In a letter to Chief Justice of India, Campaign for Judicial Accountability & Reforms (CJAR) Convenor Prashant Bhushan has applauding the judiciary's move rejecting some of the clauses in the government draft of the Memorandum of Procedure for appointment of Supreme Court and High Court judges and sought greater transparency and public consultation in preparing a new MOP for Judicial Appointments.
Read the Full Text of the Letter Here;
The Hon’ble Chief Justice of India
Supreme Court of India
12th May 2016
Subject : Regarding public consultation on the Memorandum of Procedure
Dear Hon’ble Chief Justice,
The Campaign for Judicial Accountability & Reforms (CJAR) is a response of people’s movements, campaign organizations and individuals working on public interest issues, to ensure a judicial system that is more accountable, accessible and sensitive to the poor, marginalized and common people of this country.
We are writing to you in the context of the news item appearing in the Indian Express on May 6, 2016 titled “SC collegium unhappy with govt’s draft procedure” which states that the collegium of Judges headed by your Lordship has rejected the “national security” clause which the Central Government had inserted into the Memorandum of Procedure to override decisions of the collegium in respect of recommendation of judges for appointment. This is a very positive development for the independence of the judiciary and we applaud the decision of the collegium to stand firm against an attempted encroachment by the Executive of this basic principle of our Constitution. “National security” is a bogey that has been used. and continues to be used, by Governments to trample upon the rights of citizens in India. The same is with respect to the collegium rejecting the clause that requires the Attorney General at the Centre and the Advocate Generals at the States to have a say in recommending candidates for appointments. This too is an attempt by the government to have backdoor control over judicial appointments, a move that was rightly rejected by the collegium. We are heartened to note that the judiciary is willing to contest the Government’s claims in this regard, in the interests of preserving constitutional governance in India.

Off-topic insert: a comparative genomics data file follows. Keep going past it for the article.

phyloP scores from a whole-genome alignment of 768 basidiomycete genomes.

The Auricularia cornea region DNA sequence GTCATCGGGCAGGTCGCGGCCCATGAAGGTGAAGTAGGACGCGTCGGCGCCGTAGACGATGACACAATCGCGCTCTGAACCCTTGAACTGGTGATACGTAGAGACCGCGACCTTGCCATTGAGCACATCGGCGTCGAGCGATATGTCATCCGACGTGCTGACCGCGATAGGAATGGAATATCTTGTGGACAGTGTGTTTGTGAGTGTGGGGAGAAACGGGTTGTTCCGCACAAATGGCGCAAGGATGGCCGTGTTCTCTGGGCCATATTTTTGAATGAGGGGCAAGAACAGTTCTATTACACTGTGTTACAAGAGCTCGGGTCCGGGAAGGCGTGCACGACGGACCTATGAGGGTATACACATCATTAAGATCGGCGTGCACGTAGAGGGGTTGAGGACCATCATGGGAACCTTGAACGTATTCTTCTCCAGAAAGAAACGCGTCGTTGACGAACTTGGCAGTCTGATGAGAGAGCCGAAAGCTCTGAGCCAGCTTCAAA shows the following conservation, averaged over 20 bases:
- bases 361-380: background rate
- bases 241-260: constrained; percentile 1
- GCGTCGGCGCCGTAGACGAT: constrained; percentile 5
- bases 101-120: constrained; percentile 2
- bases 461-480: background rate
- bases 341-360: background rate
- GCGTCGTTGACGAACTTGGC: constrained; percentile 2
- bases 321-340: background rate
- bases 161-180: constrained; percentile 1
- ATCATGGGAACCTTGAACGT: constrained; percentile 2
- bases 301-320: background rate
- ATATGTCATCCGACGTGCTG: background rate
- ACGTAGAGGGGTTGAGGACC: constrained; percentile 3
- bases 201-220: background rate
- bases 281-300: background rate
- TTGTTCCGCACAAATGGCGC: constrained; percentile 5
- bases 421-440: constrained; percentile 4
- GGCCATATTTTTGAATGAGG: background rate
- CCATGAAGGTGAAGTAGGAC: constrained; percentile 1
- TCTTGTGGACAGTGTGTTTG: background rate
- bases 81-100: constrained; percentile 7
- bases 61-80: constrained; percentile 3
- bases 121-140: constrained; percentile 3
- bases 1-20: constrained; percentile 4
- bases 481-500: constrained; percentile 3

At the same time, we must express our distress at the process which is being followed in drafting the MoP. There is no publicly available draft of the MoP, no public consultation and no public debate on this vital document that guides the appointment of judges. We do not think that this is an internal, administrative document that must be kept out of public view for whatever reason. There should as much transparency in the process of drafting of this document as in the mechanisms for appointment that the MOP deals with. The MOP has an important bearing on the independence of the judiciary, especially with regard to the appointment of judges to the Supreme Court and the High Court. The Campaign for Judicial Accountability and Reforms had written to the Hon’ble Finance Minister, Mr. Arun Jaitley, on the 16th of March 2016, requesting for a public consultation on the MOP and also sending in some of the Campaigns suggestions. We have yet to hear back on this request and in the meanwhile the government draft has reached the collegium for consideration.
As your Lordship is no doubt aware, civil society and the Bar played an important role in not only challenging the constitutional validity of the 99th Constitutional Amendment and the National Judicial Appointments Commission Act, 2015, but also participated wholeheartedly in the consequent hearings. Detailed suggestions were given by members of the Bar, different civil society organisations and public spirited citizens, proposing reforms to the appointment process. These suggestions have been taken on board by the Constitution Bench of the Hon’ble Supreme Court as seen in the order dated December 16, 2015 directing the Government to frame the MoP.
In the same spirit of openness and transparency that marked the NJAC hearings, we humbly request from Your Lordship that the draft MoP be made public, comments on the proposals be invited, and inputs and suggestions received from civil society and the Bar be incorporated as much as possible into the ultimate draft. We are certain that increased transparency and participation of civil society and the Bar will only improve the quality of the MoP and inspire greater public confidence in the MoP itself as the mechanism to appoint judges to the Supreme Court and the High Court. The appointment process for judges to the Supreme Court and High Courts is vital to defending the independence of the judiciary and civil society entirely shares the concerns of the judiciary in this respect.
We look forward to a positive response on this issue.